Open Europe Blog

Aspiration or reality?

Alex Salmond has today claimed that an independent Scotland’s (iScotland) EU membership terms could “be finalised in 18 months” i.e by March 2016. There is an obvious political reason for wishing to play down the disruption caused by Scotland leaving the United Kingdom – Alex would not want to scare the Scottish horses – but even by the standards of political rhetoric this is quite a claim. Here is how it might or might not work.

Gordon Brown’s is the only 
Scottish signature on the EU Treaties

We have explained before that an independent Scotland would have to rejoin the EU. For although Scotland is within the EU it is the UK that is the signatory to the Treaties – above the most recent UK signatory (Gordon Brown’s) it clearly states “United Kingdom”. (If in doubt see the definitive legal opinion supplied to the Scottish Government by Former EU legal Counsel Jean-Claude Piris here). So it is clear that an iScotland would have to join  (not even re-join) the EU. So how long would that take?

Well a lot more than 18 months if history is a guide. We have set it out before here but in brief Scotland would need to apply for EU membership, be independent to apply and then complete 35 chapters of accession negotiations. Once the Commission has cleared Scotland through that phase, Scotland would still need the unanimous approval of all 28 EU states (inc rUK) and the European Parliament’s approval. This leaves a lot of unanswered questions. We have set some of them out here and again here but here is a recap of the more serious problems:

All in 18 Months?

  1. Gain an opt-out from the Euro + Schengen border controls: All EU accession negotiations are based on accepting the full treaties. In iScotland’s case Alex Salmond will come to the table asking for a UK-style opt-out from the euro, justice and policing laws and Schengen and the a share of the current UK rebate. These are all in the main body of the treaties. Without them iScotland would have passport controls on the English border, have to comply with rules governing the eurozone and be signed up to a growing body of EU criminal laws. Some EU members will object or want something in return.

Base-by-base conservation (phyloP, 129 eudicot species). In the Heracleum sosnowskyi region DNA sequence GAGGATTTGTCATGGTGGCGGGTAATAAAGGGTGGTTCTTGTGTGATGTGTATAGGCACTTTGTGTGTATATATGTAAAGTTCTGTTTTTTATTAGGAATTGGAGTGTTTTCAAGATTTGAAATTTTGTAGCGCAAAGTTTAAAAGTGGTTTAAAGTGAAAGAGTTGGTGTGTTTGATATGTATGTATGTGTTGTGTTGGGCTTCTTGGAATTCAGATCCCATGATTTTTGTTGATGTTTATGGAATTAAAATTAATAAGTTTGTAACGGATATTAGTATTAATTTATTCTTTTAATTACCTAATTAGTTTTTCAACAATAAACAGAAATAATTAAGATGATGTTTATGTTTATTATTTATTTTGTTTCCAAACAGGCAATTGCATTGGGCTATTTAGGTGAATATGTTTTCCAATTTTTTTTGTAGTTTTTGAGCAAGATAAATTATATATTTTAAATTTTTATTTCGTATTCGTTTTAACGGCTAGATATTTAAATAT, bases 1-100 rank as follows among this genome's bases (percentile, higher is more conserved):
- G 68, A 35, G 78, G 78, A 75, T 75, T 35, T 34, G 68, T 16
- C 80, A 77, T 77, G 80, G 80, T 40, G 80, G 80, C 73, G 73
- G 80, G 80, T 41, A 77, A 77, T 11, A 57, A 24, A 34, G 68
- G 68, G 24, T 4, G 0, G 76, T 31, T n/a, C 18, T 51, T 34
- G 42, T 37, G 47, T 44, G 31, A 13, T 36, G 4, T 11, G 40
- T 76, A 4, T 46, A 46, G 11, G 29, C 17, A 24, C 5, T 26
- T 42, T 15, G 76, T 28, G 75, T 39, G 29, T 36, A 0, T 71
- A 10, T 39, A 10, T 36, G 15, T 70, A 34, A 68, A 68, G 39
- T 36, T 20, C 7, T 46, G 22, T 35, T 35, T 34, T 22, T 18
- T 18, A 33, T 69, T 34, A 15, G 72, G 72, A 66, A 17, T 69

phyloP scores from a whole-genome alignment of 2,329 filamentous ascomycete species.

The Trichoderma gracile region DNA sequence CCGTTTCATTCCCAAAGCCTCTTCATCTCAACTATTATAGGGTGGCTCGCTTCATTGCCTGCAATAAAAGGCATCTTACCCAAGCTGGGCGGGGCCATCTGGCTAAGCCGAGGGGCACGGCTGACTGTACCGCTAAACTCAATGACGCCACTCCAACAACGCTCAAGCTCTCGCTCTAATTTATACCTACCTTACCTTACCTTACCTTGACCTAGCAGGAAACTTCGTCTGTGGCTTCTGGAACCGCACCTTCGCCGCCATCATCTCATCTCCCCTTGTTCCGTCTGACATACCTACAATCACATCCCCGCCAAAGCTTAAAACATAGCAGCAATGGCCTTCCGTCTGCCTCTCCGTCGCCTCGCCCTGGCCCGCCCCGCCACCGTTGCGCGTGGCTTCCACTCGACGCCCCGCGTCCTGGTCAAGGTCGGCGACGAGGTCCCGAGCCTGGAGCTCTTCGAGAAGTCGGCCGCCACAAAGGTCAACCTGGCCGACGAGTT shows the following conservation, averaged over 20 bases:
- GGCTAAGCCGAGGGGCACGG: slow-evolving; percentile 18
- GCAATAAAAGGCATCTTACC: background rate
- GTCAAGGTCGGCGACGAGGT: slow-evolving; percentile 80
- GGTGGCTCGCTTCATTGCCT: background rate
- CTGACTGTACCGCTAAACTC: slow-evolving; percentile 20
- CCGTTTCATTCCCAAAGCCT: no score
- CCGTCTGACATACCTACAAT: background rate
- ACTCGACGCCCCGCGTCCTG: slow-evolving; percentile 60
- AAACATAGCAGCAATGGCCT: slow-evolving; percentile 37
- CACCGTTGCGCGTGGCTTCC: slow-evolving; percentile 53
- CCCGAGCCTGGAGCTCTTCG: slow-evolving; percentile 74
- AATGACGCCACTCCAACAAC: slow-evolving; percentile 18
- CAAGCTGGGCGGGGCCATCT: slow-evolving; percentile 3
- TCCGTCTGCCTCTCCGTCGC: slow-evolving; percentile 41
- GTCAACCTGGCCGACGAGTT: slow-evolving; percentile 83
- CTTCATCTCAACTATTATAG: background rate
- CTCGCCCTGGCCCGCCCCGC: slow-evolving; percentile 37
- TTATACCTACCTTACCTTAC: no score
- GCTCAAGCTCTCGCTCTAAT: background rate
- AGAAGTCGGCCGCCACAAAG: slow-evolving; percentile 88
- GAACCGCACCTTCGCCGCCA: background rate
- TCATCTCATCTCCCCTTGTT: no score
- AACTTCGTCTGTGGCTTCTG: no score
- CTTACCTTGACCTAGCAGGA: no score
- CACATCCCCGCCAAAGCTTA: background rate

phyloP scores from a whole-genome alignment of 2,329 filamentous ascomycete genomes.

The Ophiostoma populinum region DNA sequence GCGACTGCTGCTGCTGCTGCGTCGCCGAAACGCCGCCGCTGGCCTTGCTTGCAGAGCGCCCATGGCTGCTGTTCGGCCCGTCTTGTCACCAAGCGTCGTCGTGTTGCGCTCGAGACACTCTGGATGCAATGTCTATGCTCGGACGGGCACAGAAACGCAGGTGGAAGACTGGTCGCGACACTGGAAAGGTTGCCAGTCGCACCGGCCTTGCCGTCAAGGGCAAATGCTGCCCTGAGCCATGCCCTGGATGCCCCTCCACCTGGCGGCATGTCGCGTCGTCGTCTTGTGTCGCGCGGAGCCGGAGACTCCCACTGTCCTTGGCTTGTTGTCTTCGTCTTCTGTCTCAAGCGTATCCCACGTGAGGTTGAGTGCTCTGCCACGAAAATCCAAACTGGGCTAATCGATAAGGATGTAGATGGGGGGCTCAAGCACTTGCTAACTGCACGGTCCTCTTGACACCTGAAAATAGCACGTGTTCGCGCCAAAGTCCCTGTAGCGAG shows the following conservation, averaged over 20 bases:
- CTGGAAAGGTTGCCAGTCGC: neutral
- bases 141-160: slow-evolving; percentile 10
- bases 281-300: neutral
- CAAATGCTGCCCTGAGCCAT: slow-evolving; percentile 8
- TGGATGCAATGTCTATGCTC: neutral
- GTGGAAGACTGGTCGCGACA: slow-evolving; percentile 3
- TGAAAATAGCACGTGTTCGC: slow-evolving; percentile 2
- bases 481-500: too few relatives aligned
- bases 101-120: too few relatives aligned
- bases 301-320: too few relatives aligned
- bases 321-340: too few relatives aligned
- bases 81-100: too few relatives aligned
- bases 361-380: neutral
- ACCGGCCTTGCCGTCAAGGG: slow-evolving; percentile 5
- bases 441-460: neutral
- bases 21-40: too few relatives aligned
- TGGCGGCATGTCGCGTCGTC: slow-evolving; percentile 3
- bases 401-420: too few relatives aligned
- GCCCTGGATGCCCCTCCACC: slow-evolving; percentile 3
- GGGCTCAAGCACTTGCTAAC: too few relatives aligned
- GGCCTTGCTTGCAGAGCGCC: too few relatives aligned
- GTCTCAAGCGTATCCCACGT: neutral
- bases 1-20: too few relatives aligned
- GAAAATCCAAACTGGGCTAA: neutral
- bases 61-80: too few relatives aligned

2. Avoid a Spanish veto: Spain (and a number of other states listed in our table here) have an ‘in principle’ objection to secession. As Scotland would require their agreement to join this is a real problem, while not unsolvable has the potential to complicate matters. 
  3. End negotiations with rUK: If Scotland were to opt to become independent it would enter into a long and fraught negotiation with rUK over the mountain of UK debt, assets, oil, currency, defence, passports and a whole range of other complicated issues. While this is going on the rUK will have want and be entitled to ensure that its negotiations with Scotland take precedence over iScotland’s negotiations with the EU.

So could this all be done in 18 months of the referendum? Well as with so much of the independence debate, the reality is that all we have at this point are lots of ‘known unknowns’ and it is fair to say that if Scotland does vote for independence there will be a large item in Alex Salmond’s inbox labelled EU membership…

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